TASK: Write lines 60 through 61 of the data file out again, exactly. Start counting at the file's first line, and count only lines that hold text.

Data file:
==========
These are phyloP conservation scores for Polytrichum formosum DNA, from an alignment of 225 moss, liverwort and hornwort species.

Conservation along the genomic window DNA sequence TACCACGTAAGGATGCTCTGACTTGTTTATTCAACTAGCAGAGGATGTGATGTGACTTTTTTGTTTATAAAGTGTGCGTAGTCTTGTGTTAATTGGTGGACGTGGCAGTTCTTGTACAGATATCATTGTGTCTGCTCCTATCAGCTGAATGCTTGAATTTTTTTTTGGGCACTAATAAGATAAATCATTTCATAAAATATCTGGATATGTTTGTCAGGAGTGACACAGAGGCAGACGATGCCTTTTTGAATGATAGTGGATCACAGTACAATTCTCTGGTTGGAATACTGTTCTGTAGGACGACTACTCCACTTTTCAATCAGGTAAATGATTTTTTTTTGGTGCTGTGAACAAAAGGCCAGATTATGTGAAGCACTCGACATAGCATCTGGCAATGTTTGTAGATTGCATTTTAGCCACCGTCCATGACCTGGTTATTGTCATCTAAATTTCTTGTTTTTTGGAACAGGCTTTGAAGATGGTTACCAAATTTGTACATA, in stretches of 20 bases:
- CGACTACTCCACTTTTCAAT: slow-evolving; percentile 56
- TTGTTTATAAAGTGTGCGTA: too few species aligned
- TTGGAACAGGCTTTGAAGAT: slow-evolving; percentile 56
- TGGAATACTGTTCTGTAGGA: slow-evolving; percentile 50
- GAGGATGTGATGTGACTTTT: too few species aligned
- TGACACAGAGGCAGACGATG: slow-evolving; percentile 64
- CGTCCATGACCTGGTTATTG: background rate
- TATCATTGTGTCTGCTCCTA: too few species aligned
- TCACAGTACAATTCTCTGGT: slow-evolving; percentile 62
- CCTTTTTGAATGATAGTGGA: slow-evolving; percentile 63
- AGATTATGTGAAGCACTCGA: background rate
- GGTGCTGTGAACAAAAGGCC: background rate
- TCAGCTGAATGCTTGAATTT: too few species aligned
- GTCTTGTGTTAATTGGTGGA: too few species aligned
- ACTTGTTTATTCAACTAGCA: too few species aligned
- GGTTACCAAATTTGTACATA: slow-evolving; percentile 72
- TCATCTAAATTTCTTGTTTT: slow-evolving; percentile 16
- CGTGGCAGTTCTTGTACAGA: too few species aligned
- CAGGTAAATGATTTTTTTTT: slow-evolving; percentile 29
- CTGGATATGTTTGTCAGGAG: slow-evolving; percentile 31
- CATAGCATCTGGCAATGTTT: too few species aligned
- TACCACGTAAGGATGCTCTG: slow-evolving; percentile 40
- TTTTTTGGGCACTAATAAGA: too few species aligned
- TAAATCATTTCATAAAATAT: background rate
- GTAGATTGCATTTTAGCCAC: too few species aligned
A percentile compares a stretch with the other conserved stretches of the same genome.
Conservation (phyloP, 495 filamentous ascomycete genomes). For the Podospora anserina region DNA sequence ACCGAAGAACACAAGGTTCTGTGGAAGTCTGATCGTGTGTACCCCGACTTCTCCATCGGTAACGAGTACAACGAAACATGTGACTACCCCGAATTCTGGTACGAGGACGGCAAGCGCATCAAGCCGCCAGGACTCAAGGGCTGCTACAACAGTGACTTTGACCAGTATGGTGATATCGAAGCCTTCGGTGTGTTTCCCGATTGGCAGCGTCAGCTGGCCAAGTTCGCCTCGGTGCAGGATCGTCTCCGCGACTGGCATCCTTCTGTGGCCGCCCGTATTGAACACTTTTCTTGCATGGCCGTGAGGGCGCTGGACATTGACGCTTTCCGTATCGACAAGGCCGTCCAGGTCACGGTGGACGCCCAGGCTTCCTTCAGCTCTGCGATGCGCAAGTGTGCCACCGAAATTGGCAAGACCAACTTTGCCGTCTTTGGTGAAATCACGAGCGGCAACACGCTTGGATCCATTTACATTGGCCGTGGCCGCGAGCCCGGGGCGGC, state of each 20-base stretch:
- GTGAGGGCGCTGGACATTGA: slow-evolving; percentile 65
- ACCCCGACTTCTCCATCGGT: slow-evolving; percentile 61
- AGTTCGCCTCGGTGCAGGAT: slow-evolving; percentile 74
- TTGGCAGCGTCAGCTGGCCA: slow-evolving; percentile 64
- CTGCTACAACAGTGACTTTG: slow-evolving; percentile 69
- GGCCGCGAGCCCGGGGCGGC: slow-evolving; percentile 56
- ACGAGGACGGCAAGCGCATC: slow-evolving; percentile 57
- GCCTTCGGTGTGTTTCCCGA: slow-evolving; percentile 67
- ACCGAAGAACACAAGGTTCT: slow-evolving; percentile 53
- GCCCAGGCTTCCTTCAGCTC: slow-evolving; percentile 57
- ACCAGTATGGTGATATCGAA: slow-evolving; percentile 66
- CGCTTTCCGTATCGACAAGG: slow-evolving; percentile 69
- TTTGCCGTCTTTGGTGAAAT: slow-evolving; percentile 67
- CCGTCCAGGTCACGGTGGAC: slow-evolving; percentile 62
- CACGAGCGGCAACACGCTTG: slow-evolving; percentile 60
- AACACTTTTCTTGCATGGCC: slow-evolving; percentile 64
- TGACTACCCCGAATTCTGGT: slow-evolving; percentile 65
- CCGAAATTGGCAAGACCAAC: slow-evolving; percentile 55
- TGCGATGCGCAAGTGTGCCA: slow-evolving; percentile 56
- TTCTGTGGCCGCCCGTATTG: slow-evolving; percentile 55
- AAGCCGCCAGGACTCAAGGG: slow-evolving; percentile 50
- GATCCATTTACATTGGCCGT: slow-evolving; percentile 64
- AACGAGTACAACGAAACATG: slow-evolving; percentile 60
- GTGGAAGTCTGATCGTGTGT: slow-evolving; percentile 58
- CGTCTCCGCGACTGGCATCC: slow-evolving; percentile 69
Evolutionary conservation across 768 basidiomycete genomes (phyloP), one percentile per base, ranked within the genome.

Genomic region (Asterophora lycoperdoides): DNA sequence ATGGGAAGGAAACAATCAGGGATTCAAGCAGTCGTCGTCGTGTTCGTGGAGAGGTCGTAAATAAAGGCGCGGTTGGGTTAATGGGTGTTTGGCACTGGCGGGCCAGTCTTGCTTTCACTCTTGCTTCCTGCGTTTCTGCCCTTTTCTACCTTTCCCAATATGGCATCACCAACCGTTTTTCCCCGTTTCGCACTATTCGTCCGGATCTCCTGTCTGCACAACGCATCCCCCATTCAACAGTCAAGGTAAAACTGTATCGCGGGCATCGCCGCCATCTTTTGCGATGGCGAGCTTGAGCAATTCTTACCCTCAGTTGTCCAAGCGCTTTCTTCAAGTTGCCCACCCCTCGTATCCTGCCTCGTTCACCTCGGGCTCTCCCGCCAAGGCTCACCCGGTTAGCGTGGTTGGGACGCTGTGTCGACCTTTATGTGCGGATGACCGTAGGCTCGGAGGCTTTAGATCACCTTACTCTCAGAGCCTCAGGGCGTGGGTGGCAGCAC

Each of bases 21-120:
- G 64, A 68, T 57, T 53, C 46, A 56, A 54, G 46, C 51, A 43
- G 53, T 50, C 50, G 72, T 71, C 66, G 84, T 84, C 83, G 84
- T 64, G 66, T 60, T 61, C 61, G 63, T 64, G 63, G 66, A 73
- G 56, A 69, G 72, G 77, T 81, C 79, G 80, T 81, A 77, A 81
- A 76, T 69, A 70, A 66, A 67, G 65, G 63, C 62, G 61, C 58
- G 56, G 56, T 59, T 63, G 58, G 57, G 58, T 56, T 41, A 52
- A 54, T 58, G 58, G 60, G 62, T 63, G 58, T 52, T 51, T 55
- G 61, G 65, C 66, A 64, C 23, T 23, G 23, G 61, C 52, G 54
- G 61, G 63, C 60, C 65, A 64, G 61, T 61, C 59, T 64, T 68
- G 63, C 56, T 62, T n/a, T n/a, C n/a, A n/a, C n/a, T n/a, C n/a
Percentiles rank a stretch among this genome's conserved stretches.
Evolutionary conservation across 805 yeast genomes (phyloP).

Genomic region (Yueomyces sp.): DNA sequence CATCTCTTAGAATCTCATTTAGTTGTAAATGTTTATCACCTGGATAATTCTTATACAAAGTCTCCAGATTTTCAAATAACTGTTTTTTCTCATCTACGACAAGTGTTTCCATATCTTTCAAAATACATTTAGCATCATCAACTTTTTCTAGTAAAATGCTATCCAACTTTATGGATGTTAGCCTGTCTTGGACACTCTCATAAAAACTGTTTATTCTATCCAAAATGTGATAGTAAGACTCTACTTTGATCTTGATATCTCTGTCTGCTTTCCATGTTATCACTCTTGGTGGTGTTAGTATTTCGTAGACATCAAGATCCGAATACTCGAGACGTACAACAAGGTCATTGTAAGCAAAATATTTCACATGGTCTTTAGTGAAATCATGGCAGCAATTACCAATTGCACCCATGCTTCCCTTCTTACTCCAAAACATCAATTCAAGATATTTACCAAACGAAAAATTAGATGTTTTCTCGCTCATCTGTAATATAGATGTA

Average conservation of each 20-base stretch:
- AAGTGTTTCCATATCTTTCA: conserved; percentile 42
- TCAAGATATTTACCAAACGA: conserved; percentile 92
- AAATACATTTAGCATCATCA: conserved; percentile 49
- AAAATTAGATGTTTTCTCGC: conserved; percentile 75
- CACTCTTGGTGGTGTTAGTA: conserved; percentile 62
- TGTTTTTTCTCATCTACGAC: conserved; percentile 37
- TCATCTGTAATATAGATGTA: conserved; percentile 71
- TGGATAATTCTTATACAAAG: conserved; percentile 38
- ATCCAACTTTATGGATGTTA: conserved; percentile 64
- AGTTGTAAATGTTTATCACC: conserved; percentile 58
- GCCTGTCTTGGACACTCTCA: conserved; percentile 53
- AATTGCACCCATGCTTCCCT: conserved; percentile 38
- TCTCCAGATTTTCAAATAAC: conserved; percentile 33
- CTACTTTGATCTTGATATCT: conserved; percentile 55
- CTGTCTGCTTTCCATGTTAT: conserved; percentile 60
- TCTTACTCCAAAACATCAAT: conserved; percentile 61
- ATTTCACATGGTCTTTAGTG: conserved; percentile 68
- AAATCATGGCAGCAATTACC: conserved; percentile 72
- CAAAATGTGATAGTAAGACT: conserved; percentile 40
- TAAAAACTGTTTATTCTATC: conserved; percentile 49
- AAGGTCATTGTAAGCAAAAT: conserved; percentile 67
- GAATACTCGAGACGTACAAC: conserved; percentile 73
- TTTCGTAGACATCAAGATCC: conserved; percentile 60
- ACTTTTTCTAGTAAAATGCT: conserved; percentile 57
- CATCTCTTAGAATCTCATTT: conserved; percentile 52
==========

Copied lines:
- T 64, G 66, T 60, T 61, C 61, G 63, T 64, G 63, G 66, A 73
- G 56, A 69, G 72, G 77, T 81, C 79, G 80, T 81, A 77, A 81